In his own day, did Jesus have a reputation as a miracle worker?

Virtually all scholars—both believers and skeptics—are convinced that he did. The Gospels are filled with reports of his miracles.

But Bart Ehrman disagrees. He argues that early Christians had a tendency to make up new stories of Jesus’ miracles, and he suggests that there may have been no such stories circulating during Jesus’ ministry.

Previously, we looked at his argument for this position based on noncanonical gospels, and we saw it was lacking in substance.

But things only get worse when we look at the canonical Gospels.

Here’s why...

 

A Trend Among the Four Gospels?

The four canonical Gospels were not all written at the same time but over a period of years.

In his book Jesus Before the Gospels, Ehrman repeatedly states that they were written between 40 and 65 years after Jesus’ death.

I think they were written sooner than that (between 20 and 40 years), but let’s give Ehrman his preferred dates.

If there was an early and steep trend of Christians inventing stories about Jesus performing miracles, such that the number went from zero in his own day to the large number of miracles we see in the four Gospels then we should see that trend playing out over the 25 years Ehrman thinks it took to write the Gospels.

In other words, we should see the earlier Gospels with fewer miracle accounts and the later Gospels with more miracle accounts.

So in what order were the Gospels written?

Along with most scholars, Ehrman thinks they were written in approximately this order:

  • Mark
  • Matthew
  • Luke
  • John

It’s questionable whether Matthew or Luke was written first, and as far as I know, he doesn’t pronounce on that question, but he does support the view that Mark was first and John was last.

So what trend do we see in them?

 

General and Specific Miracle Reports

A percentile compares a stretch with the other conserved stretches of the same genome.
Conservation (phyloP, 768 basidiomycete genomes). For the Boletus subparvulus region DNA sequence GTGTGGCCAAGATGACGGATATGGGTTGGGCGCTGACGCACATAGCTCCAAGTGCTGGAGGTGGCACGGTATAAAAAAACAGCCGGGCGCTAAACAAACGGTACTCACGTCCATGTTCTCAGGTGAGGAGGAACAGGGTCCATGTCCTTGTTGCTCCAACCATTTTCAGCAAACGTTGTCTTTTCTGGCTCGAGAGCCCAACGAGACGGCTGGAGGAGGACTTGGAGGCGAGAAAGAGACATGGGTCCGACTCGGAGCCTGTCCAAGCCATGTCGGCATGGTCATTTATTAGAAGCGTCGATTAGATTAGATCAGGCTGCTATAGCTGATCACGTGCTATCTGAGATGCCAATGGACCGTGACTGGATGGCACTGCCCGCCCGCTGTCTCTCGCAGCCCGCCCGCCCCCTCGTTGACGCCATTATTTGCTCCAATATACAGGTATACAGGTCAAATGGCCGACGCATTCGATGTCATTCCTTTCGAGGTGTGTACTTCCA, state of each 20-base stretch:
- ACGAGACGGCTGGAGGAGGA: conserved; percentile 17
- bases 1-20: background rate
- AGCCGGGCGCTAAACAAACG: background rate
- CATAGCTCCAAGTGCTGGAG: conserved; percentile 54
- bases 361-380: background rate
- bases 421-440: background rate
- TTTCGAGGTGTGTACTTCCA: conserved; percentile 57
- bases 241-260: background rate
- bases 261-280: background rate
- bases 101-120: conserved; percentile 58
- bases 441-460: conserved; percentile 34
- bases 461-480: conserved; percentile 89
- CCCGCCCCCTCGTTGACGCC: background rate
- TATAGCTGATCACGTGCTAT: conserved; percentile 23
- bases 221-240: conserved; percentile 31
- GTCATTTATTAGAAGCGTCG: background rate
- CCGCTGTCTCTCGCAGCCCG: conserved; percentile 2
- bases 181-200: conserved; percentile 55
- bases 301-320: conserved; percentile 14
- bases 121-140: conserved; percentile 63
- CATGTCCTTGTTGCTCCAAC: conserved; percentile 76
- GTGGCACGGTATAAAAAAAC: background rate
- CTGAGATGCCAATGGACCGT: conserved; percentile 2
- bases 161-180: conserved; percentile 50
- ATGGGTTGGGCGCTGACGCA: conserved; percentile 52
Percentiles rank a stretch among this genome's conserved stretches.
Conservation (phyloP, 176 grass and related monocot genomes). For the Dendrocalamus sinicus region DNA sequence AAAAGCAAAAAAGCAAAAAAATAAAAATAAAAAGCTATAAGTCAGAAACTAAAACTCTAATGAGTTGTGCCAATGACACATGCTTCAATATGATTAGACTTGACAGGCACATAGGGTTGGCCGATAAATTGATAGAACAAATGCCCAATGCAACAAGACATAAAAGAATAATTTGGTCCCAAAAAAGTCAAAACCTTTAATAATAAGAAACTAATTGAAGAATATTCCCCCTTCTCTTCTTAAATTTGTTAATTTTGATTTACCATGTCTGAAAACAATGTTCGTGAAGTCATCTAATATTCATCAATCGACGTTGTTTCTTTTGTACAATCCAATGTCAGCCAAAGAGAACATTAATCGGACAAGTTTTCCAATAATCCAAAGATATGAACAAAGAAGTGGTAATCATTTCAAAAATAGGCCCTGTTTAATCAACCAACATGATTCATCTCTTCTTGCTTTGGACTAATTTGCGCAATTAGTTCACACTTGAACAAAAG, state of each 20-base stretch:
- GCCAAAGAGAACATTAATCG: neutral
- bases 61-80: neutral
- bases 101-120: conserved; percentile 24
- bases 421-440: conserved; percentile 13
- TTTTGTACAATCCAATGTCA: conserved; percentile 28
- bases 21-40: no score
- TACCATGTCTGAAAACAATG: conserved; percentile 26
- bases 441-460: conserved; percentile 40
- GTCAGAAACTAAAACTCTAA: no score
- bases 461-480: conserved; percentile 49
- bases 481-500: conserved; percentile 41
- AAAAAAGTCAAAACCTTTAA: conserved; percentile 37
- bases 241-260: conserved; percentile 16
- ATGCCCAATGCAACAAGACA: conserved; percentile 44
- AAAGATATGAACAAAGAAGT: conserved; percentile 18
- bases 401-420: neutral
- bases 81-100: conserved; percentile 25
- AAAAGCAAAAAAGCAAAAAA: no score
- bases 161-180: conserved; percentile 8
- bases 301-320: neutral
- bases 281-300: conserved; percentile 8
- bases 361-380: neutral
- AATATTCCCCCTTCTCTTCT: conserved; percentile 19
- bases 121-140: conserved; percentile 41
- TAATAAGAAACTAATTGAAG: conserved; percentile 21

To evaluate the data, we need to distinguish between two kinds of miracle reports, the general and the specific.

General reports are those where someone—either the evangelist or a person in the narrative—mentions Jesus performing miracles, but without giving any specific information. For example:

That evening they brought to him many who were possessed with demons; and he cast out the spirits with a word, and healed all who were sick (Matt. 8:16).

This man [Nicodemus] came to Jesus by night and said to him, “Rabbi, we know that you are a teacher come from God; for no one can do these signs that you do, unless God is with him” (John 3:2).

Specific reports, by contrast, give us detail. For example, in the case of a healing miracle these details would include things like how many people were healed, who they were, what they were healed of, etc. Examples of specific miracle reports include:

  • The Virgin Birth (Matt. 1:18-25)
  • Turning Water to Wine (John 2:1-11)
  • Healing a Paralytic (Matt. 9:2-7)
  • Exorcizing the Gadarene Demoniac (Mark 5:1-20)
  • Healing Ten Lepers (Luke 17:11-19)
  • Raising Lazarus (John 11:1-46)
  • The Ascension (Luke 24:51)

You’ll notice that some of these specific miracle reports—like the Virgin Birth and the Ascension—are supernatural things that pertain to Jesus himself rather than miracles that he performs on other people.

It’s important to distinguish between general and specific accounts because, if there was a trend among Christians to invent miracle stories, the specific ones are the ones they would have invented first.

Only after he had a reputation as a miracle worker would they have invented general accounts of him doing a bunch of non-specific miracles.

The specific accounts thus have the most value for showing an early trend.

What happens when we examine the four canonical Gospels looking for general and specific miracle reports?

 

Counting the Miracle Reports

I did a quick study of the Gospels and came up with the following results: